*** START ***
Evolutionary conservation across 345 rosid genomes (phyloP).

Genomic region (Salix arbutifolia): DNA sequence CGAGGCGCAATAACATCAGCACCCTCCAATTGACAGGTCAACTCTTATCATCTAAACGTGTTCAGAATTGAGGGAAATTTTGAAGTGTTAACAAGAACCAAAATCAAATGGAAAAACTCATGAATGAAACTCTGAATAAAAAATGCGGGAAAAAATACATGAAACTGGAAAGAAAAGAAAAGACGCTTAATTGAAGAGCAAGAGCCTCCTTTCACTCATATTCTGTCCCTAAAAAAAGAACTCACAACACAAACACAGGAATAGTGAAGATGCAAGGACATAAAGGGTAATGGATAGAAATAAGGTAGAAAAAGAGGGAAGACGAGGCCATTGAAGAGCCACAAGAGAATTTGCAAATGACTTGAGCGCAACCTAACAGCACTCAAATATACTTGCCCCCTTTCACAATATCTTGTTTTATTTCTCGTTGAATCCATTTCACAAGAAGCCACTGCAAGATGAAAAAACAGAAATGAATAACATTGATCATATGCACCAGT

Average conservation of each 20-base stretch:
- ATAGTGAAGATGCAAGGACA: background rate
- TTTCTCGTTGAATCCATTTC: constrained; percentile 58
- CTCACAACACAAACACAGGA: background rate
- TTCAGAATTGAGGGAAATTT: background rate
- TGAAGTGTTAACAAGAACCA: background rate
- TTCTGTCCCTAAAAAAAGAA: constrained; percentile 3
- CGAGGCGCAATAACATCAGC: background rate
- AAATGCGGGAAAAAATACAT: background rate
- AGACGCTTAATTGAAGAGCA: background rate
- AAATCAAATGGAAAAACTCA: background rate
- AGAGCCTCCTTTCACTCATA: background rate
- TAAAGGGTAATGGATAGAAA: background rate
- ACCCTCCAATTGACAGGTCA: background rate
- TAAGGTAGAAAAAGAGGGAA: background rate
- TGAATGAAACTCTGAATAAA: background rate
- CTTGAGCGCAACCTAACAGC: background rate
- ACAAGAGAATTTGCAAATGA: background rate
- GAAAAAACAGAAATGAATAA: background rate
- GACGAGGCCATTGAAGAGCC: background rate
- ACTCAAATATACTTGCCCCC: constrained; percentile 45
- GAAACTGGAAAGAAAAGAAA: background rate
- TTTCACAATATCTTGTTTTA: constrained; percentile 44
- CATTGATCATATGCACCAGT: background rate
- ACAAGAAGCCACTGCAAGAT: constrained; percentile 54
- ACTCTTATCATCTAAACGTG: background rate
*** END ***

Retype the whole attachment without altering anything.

Evolutionary conservation across 345 rosid genomes (phyloP).

Genomic region (Salix arbutifolia): DNA sequence CGAGGCGCAATAACATCAGCACCCTCCAATTGACAGGTCAACTCTTATCATCTAAACGTGTTCAGAATTGAGGGAAATTTTGAAGTGTTAACAAGAACCAAAATCAAATGGAAAAACTCATGAATGAAACTCTGAATAAAAAATGCGGGAAAAAATACATGAAACTGGAAAGAAAAGAAAAGACGCTTAATTGAAGAGCAAGAGCCTCCTTTCACTCATATTCTGTCCCTAAAAAAAGAACTCACAACACAAACACAGGAATAGTGAAGATGCAAGGACATAAAGGGTAATGGATAGAAATAAGGTAGAAAAAGAGGGAAGACGAGGCCATTGAAGAGCCACAAGAGAATTTGCAAATGACTTGAGCGCAACCTAACAGCACTCAAATATACTTGCCCCCTTTCACAATATCTTGTTTTATTTCTCGTTGAATCCATTTCACAAGAAGCCACTGCAAGATGAAAAAACAGAAATGAATAACATTGATCATATGCACCAGT

Average conservation of each 20-base stretch:
- ATAGTGAAGATGCAAGGACA: background rate
- TTTCTCGTTGAATCCATTTC: constrained; percentile 58
- CTCACAACACAAACACAGGA: background rate
- TTCAGAATTGAGGGAAATTT: background rate
- TGAAGTGTTAACAAGAACCA: background rate
- TTCTGTCCCTAAAAAAAGAA: constrained; percentile 3
- CGAGGCGCAATAACATCAGC: background rate
- AAATGCGGGAAAAAATACAT: background rate
- AGACGCTTAATTGAAGAGCA: background rate
- AAATCAAATGGAAAAACTCA: background rate
- AGAGCCTCCTTTCACTCATA: background rate
- TAAAGGGTAATGGATAGAAA: background rate
- ACCCTCCAATTGACAGGTCA: background rate
- TAAGGTAGAAAAAGAGGGAA: background rate
- TGAATGAAACTCTGAATAAA: background rate
- CTTGAGCGCAACCTAACAGC: background rate
- ACAAGAGAATTTGCAAATGA: background rate
- GAAAAAACAGAAATGAATAA: background rate
- GACGAGGCCATTGAAGAGCC: background rate
- ACTCAAATATACTTGCCCCC: constrained; percentile 45
- GAAACTGGAAAGAAAAGAAA: background rate
- TTTCACAATATCTTGTTTTA: constrained; percentile 44
- CATTGATCATATGCACCAGT: background rate
- ACAAGAAGCCACTGCAAGAT: constrained; percentile 54
- ACTCTTATCATCTAAACGTG: background rate